Karin Wang, the vice president of programs and communications for Advancing Justice-Los Angeles, cited the troubled history between Chinese immigrants and the U.S. as reason for concern. The Chinese Exclusion Act of 1882, the first major law restricting immigration, barred the Chinese from obtaining U.S. citizenship and suspended the entry of laborers for 10 years. “I don’t know that [problems with ending the family-reunification system are] unique to Asian Americans, but I know for Asian Americans especially, given a very explicit history where we were valued at one point as low-wage laborers but not considered human enough to be allowed to have families and communities, this feels really relevant,” Wang said.
In many cases, DACA recipients live in mixed-status households, meaning that some relatives may be U.S. citizens or lawful permanent residents while others may be undocumented. This plays a significant role in the debate over DACA, since proposals to cut legal immigration could directly impact the families of the program’s beneficiaries. As many recipients will tell you, it’s not just about passing legislation that provides them legal status but also one that doesn’t alienate their relatives.
But under a Republican administration and Republican-controlled Congress, a trade-in of some kind is inevitable—and advocates by and large agree a border-security package will need to be part of the deal.
“We have to be realistic in the moment we’re living in,” said Juan Escalante, the communications manager at America’s Voice and a DACA recipient. “We’re caving on the border-security package and we’re putting forth a piece of legislation that is widely accepted by the American public. If the DREAM Act was passed, Congress [could] be seen as a functioning body.”
When I asked activists to explain what that package would include, few could say for certain, often punting to lawmakers who will be tasked with writing the language, as well as groups more knowledgeable on border security. Clarissa Martinez, the deputy vice president for UnidosUS, specified the organization is open to supporting funding for border security under certain circumstances: “Reasonable border-security measures and accountability for expenditure of that money is something we’re willing to look at,” she told me.
This became a point of contention between pro-immigrant groups this month in regard to a bill co-sponsored by Senators Mike Rounds and Angus King. The proposal, which failed by a vote of 54 to 45, included a pathway to citizenship for young undocumented immigrants though it would prohibit them from sponsoring their parents, and $25 billion for border security, among other things. The large sum of money dedicated to the border frustrated members of the Southern Border Communities Coalition, which is made up of more than 60 organizations in the southern border region.
“SBCC has been very clear about what border communities need and what they need is a solution that not only protects Dreamers but to the extent it includes any kind of border policy, that that border policy be driven by data, analysis, and consultation,” said Andrea Guerrero, the organization’s co-chair. “The great failure of the Rounds-King bill was that it did not include data, analysis, and consultation. It predetermined that what we need is $25 billion that was based on a political agreement.” United We Dream, the largest immigrant-youth organization in the country, also opposed the measure. Greisa Martinez-Rosas, the director of advocacy and policy at United We Dream, told me the bill “crossed the line.”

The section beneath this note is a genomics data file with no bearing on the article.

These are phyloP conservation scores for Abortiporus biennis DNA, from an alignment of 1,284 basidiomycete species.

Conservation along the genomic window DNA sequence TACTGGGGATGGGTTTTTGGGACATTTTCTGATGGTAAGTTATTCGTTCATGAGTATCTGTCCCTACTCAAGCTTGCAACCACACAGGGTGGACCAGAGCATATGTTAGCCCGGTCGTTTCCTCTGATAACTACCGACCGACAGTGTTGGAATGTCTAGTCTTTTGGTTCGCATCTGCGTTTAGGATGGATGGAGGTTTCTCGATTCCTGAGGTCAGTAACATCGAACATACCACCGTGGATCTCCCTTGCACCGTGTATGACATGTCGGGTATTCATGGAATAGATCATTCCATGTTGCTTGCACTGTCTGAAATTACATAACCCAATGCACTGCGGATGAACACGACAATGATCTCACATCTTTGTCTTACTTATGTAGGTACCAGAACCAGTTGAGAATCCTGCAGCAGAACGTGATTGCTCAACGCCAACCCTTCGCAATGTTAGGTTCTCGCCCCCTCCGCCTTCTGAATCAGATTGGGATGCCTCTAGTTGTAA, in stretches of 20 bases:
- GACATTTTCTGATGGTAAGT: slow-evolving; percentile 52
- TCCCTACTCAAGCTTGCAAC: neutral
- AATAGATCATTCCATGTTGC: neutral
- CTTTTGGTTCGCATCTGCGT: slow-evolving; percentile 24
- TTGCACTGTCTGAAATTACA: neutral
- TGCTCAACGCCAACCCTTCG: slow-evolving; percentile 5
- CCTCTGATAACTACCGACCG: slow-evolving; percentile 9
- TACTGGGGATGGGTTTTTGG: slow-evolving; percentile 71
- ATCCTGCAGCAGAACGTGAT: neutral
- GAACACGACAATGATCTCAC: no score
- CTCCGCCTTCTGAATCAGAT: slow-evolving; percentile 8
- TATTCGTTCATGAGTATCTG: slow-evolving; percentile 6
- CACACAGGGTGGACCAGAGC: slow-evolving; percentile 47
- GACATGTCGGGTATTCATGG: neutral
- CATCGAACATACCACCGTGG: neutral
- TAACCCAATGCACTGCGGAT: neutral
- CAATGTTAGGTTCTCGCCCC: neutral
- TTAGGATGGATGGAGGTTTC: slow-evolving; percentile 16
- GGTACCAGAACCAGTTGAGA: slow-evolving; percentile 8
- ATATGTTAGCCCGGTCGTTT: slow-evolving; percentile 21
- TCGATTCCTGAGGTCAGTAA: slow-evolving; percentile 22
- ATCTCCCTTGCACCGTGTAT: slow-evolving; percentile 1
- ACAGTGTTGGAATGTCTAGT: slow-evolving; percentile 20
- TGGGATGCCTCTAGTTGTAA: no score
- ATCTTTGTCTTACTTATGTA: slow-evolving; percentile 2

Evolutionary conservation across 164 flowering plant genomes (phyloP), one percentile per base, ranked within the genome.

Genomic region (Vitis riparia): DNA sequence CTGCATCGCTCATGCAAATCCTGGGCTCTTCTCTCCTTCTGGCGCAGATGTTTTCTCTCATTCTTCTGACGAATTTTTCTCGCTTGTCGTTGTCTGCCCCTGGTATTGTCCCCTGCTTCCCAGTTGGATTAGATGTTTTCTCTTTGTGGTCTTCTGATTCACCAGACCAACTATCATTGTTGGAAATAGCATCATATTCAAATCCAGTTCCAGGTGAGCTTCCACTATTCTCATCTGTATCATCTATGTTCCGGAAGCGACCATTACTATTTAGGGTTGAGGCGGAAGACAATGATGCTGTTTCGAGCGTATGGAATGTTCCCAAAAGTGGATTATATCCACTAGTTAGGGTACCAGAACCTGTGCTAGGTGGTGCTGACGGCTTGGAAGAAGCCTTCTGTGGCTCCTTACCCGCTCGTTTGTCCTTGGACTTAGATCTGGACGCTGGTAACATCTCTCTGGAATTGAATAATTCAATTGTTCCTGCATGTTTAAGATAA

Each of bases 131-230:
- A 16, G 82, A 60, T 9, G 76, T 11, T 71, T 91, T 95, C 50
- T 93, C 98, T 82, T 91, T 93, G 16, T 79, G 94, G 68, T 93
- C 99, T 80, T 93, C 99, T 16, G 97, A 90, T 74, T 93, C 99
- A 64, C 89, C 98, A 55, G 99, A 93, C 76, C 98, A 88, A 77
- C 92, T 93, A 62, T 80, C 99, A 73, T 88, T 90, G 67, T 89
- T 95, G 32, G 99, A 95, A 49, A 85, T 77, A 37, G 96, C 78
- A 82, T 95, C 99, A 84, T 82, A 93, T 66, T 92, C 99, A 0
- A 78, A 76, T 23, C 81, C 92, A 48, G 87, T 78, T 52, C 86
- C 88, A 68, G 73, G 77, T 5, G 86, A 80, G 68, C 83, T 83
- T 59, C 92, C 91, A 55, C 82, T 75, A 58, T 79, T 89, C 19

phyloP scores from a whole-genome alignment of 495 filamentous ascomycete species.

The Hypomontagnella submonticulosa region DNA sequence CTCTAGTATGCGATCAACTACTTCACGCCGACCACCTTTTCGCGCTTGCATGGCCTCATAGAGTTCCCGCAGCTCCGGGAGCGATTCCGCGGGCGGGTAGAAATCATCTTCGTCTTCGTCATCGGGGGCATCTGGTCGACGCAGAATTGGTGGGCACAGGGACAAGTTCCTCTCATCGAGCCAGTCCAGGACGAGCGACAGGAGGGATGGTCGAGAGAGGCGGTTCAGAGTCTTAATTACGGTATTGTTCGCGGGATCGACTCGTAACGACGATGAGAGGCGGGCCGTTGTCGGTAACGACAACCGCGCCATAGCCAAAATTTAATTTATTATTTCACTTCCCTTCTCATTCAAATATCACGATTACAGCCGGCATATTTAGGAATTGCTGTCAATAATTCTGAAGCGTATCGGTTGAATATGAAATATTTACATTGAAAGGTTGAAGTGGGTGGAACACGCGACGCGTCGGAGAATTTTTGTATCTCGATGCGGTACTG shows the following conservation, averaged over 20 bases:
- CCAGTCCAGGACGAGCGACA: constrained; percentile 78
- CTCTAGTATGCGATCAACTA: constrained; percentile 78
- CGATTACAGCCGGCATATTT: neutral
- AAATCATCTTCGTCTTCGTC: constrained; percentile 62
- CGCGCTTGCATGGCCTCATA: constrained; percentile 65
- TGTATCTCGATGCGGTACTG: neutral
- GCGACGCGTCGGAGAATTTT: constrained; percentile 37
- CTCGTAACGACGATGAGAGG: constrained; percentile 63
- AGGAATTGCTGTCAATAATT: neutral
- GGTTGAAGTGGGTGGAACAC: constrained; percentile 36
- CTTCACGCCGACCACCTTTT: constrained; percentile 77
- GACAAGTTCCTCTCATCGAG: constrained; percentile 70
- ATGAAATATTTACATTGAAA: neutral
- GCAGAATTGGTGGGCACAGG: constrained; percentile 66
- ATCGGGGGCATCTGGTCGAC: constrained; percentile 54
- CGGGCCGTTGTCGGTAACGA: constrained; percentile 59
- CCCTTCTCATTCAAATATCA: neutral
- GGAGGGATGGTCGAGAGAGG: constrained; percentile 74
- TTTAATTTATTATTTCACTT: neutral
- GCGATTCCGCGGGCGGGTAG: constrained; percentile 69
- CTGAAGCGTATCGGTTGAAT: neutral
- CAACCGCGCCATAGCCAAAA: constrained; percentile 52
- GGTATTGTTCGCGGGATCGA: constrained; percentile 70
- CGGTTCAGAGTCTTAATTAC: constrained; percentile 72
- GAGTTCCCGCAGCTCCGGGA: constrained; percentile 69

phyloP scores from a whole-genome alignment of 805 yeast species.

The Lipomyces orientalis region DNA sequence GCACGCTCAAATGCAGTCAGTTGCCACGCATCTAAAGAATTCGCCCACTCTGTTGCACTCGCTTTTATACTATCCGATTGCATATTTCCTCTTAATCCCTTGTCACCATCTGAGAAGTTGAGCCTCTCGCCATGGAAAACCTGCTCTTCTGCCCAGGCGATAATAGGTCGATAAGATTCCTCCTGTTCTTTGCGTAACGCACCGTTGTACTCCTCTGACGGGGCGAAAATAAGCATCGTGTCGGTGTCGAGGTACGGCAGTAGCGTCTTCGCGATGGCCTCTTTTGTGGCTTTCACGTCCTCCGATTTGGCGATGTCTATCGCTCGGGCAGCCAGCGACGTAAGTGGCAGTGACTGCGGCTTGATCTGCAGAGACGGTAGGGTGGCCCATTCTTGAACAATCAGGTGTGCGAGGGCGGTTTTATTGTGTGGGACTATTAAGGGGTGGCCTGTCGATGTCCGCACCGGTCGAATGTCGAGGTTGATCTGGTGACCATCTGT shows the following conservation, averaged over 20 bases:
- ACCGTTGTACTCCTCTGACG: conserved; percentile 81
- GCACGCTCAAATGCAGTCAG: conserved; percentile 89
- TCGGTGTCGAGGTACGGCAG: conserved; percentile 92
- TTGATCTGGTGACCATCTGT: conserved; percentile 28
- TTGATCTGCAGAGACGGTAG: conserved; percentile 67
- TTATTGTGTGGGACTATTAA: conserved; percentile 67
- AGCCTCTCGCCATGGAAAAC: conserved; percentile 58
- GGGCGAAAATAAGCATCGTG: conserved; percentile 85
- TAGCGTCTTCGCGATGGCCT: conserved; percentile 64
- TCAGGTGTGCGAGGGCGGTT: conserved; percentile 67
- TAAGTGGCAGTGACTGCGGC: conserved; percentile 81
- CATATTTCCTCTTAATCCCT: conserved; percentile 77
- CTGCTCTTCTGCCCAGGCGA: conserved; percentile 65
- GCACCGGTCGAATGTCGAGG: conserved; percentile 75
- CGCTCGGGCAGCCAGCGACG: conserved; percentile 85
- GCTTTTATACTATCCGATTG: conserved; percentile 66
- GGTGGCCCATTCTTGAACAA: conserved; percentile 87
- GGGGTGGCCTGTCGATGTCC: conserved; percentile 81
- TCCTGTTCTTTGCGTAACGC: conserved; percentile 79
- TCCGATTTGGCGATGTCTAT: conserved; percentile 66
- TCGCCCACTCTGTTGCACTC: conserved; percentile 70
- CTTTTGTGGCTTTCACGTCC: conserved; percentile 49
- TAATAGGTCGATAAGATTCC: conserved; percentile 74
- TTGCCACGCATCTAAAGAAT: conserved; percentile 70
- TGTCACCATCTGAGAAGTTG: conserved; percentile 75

UnidosUS, formerly known as National Council of La Raza, saw the bill as an opportunity. “The difference of opinion is not about the concerns over the substance. We share those concerns. We share concerns about continuing to feed this false notion about border security needing that kind of money,” Martinez said. “At the same time, because there were some limitations to how that money was going to be used and how rare it is to be bring a debate to the floor, [and] the fact that it included protection for Dreamers, we decided to support that push.” FWD.us, a pro-immigration group funded by the tech industry, also backed the measure.
Guerrero called support for the Rounds-King bill a “misstep.” “Opening the door to border enforcement that was unaccountable, opening the door to the elimination of family visas, and opening the door to discretionary decisions by [Customs and Border Protection] were all extremely dangerous because we know that on the House side, this bill was going to get worse,” she said.
SBCC supports Representative Will Hurd’s immigration bill, dubbed the USA Act. The Republican congressman, who represents roughly 800 miles of Texas’ border with Mexico, has proposed legislation that offers a path to citizenship for young undocumented immigrants and bolsters border security. The legislation has more than 50 co-sponsors from both parties. A companion bill in the Senate by Republican John McCain and Democrat Chris Coons failed by a vote of 52 to 47. “The misstep last week is that we should’ve all been throwing in behind the USA Act,” Guerrero said.
The divisions within pro-immigrant groups over negotiations also became clear within the League of United Latin American Citizens, a Latino rights group. The group released a letter backing Trump’s immigration framework, then retracted it after a fierce backlash from members.
According to estimates from the liberal Center for American Progress, 122 DACA recipients are losing their protections daily. That number is likely to spike following the March 5 deadline when more permits begin to expire. (A recent court ruling allows recipients already enrolled in the program to apply for renewal, though the process to do so can be slow and as a result, briefly leave recipients without protections, leaving them subject to deportation.) Activists have cited the urgency of the matter as reason to find a legislative fix—and do so quickly. But amongst themselves, they’ll also be faced with that they’re willing to give up to protect the “Dreamers.”
“For anybody in Congress who feels that this is going away, I think that’s a mirage,” Martinez said. “If anything, the intensity is going to increase because of the deadlines that are coming up.”